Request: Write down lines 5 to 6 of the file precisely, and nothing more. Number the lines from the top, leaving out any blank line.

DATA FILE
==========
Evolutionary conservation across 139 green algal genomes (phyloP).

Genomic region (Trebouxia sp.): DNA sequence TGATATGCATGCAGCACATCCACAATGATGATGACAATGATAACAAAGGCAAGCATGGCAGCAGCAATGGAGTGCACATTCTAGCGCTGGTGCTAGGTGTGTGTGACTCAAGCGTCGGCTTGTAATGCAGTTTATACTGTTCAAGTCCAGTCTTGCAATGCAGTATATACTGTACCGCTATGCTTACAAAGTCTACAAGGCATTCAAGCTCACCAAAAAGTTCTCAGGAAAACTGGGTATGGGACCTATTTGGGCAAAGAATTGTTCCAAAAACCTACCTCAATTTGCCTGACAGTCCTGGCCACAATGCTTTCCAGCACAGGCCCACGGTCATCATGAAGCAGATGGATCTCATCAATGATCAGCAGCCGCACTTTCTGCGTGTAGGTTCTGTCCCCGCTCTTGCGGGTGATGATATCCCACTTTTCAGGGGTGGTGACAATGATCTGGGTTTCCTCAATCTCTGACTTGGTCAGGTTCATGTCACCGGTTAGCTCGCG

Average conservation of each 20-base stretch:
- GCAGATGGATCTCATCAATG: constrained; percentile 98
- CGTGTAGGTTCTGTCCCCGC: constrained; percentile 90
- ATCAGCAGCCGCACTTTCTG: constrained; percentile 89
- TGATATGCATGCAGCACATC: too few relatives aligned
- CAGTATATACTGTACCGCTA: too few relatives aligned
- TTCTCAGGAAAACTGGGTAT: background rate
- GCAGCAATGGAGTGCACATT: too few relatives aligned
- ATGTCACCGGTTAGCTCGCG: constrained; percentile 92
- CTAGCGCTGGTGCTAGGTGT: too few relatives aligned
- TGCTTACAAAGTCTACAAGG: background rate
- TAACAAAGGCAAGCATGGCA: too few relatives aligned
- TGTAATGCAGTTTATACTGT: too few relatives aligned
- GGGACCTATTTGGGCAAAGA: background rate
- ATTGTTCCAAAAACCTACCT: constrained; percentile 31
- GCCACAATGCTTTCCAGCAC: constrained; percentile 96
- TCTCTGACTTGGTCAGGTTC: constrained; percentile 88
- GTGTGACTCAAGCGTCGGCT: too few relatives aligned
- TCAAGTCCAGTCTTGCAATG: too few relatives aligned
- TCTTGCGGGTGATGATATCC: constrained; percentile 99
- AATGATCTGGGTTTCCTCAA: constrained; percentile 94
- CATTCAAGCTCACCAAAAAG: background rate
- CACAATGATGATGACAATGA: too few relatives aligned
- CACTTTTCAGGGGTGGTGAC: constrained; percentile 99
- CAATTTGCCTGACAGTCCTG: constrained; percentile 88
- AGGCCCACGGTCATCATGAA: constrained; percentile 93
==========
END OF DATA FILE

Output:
- CGTGTAGGTTCTGTCCCCGC: constrained; percentile 90
- ATCAGCAGCCGCACTTTCTG: constrained; percentile 89